Both Counterpunch and Inside Higher Ed ran stories recently on the end of Human Terrain System or HTS. What was HTS? A program run by the army and employing social scientists, including some anthropologists, to help them learn more about the people (i.e. ‘human terrain’) in Afghanistan and Iraq. Booted up in 2005, the controversial program attracted massive criticism from anthropologists, including a report from the AAA and a formal statement arguing that it was fundamentally unethical. Now, a decade after the idea for embedded social scientists in American’s invasions was first floated, the program has officially folded.
There were many problems with HTS. Not only was it unethical, the quality of work it produced was, iirc, pretty lousy. Moreover, it actively supported American military action which was not only morally wrong, but a tremendous strategic error with an enormous price tag in dollars and lives. According to Counterpunch, HTS’s slice of the pie was US$725 million dollars. It’s hard to see HTS as anything except an object lesson in ethical and scientific failure. It didn’t even engage interesting ethical questions about collaboration with the military, applied anthropology, and ethics. It was just fail. Anthropologists everywhere can be glad it has now been relegated to ethics section of anthropology syllabi.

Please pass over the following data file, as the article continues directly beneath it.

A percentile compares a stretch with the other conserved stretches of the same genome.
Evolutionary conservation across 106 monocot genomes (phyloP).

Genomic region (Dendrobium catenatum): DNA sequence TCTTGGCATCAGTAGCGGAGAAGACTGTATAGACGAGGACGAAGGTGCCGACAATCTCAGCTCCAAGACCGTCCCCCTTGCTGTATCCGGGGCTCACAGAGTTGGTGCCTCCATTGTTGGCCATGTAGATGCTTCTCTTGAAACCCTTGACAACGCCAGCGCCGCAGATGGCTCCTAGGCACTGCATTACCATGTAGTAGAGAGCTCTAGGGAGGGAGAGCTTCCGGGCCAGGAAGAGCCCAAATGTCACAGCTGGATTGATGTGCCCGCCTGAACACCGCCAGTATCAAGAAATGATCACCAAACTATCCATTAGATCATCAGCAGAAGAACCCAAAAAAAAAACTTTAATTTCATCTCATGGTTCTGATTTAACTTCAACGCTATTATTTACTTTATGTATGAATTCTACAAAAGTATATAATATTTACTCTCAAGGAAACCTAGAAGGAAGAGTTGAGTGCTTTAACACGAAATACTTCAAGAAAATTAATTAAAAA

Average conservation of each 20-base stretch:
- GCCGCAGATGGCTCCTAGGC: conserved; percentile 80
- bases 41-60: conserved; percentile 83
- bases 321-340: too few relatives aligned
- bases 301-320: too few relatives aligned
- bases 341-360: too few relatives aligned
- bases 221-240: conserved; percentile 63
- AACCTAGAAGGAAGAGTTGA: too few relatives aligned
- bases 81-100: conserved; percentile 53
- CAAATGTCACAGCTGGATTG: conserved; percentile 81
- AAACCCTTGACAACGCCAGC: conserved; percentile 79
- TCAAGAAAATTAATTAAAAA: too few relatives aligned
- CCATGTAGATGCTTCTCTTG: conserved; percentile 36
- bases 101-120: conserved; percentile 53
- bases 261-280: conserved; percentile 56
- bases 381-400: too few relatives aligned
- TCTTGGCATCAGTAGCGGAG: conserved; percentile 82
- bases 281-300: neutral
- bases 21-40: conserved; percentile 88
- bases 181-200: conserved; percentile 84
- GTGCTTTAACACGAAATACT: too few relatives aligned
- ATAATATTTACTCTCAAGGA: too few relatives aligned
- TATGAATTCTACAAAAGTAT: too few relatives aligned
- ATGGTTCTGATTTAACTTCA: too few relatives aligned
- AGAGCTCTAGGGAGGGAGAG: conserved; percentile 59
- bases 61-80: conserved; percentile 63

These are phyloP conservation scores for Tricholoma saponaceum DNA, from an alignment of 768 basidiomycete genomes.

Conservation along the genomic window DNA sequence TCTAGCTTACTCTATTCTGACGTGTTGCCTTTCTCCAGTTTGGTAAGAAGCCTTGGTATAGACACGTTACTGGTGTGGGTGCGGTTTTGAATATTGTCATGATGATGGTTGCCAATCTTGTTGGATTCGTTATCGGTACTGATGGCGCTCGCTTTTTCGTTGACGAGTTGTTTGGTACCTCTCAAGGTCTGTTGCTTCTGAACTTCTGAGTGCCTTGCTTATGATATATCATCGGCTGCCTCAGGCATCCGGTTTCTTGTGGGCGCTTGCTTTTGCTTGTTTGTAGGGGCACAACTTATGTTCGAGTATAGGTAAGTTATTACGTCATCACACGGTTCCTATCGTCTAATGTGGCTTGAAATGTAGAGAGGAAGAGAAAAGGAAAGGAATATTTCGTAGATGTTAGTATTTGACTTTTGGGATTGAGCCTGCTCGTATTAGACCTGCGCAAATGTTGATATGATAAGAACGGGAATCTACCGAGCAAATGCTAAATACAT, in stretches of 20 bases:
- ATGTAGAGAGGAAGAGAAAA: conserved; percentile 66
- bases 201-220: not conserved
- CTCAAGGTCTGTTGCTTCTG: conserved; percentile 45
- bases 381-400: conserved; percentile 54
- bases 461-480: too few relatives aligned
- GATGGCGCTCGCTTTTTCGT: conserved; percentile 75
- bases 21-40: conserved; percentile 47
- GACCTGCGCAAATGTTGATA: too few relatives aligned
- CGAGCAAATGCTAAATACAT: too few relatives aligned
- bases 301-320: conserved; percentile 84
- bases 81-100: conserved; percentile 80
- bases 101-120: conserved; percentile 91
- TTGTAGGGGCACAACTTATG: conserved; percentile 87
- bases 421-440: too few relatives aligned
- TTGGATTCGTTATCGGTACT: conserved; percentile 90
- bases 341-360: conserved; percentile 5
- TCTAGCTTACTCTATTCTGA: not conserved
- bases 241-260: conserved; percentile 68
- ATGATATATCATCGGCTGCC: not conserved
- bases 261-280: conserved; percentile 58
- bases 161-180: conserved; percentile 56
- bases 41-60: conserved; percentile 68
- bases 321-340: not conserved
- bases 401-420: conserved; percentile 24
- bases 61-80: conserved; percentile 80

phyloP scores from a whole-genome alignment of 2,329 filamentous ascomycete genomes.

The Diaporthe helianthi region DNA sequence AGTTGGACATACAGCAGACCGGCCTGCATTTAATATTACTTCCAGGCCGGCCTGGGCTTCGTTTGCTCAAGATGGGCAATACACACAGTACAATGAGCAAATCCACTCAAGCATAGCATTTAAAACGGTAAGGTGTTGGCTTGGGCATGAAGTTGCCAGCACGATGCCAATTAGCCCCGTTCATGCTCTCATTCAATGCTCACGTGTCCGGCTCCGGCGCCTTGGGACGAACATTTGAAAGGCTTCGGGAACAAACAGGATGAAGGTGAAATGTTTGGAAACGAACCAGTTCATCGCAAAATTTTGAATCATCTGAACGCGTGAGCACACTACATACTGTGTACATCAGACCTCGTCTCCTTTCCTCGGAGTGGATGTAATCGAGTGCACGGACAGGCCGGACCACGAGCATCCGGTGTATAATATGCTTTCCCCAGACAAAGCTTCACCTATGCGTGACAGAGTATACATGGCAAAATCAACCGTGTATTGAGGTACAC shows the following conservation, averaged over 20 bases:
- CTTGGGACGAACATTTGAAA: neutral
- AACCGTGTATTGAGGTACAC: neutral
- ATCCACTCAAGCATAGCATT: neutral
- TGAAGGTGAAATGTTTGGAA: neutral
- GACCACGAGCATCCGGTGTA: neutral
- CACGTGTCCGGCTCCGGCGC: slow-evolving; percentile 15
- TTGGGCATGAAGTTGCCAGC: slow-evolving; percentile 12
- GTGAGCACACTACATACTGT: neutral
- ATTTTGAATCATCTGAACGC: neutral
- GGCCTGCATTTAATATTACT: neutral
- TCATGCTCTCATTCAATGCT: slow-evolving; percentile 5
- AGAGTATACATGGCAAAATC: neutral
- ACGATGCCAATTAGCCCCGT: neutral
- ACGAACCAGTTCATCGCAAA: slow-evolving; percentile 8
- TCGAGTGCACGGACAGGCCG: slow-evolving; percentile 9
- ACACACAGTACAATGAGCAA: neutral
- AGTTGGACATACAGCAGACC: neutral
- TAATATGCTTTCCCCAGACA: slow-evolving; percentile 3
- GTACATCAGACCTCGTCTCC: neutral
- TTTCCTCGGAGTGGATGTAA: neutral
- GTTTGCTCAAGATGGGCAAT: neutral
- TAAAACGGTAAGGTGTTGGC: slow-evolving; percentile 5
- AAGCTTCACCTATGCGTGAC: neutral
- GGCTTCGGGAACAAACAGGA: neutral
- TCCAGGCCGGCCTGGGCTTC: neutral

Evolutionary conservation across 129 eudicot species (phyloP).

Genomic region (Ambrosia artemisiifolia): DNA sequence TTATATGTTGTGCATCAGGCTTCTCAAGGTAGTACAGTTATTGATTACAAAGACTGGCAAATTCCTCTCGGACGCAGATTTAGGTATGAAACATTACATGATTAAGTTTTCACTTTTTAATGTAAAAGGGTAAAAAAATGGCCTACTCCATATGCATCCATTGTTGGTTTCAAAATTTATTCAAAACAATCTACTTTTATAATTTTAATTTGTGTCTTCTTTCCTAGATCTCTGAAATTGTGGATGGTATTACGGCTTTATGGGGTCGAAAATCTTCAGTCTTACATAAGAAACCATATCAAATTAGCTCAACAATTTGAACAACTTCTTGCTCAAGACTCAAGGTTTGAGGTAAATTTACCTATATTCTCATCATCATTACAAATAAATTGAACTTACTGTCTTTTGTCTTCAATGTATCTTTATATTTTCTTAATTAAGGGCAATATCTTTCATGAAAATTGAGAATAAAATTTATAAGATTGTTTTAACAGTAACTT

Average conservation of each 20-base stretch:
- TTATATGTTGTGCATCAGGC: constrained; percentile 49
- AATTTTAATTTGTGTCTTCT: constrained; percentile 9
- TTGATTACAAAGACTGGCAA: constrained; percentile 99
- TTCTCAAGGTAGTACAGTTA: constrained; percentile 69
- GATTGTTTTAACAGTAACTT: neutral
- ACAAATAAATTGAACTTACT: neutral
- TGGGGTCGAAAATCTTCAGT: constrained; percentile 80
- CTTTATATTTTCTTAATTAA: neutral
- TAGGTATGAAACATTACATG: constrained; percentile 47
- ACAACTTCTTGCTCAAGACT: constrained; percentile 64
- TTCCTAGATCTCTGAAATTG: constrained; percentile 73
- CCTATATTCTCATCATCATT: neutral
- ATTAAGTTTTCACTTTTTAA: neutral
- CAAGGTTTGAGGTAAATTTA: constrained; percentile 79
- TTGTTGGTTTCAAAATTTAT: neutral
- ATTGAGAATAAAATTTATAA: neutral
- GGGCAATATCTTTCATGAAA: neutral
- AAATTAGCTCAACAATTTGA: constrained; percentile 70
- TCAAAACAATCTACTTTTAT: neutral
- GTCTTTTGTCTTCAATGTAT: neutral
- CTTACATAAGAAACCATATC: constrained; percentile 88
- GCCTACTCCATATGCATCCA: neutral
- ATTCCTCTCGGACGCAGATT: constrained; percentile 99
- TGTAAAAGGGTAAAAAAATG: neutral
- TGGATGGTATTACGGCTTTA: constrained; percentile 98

Perhaps one good thing that has come out of HTS is that the AAA managed to show strong ethical leadership throughout this period. This is in stark contrast to the American Psychological Association, which colluded with the CIA to produce ethical standards that made facilitating torture acceptable to its members. To be honest, I’m not really sure this indicates the strong moral fiber of the AAA so much as its lack of relevance to American actions abroad, at least until a network of concerned anthropologists pushed it to act (or, perhaps, to act in and through it).
At the end of the day, anthropology took a stance against HTS, and history has born this stance out. Goodbye and good riddance to HTS.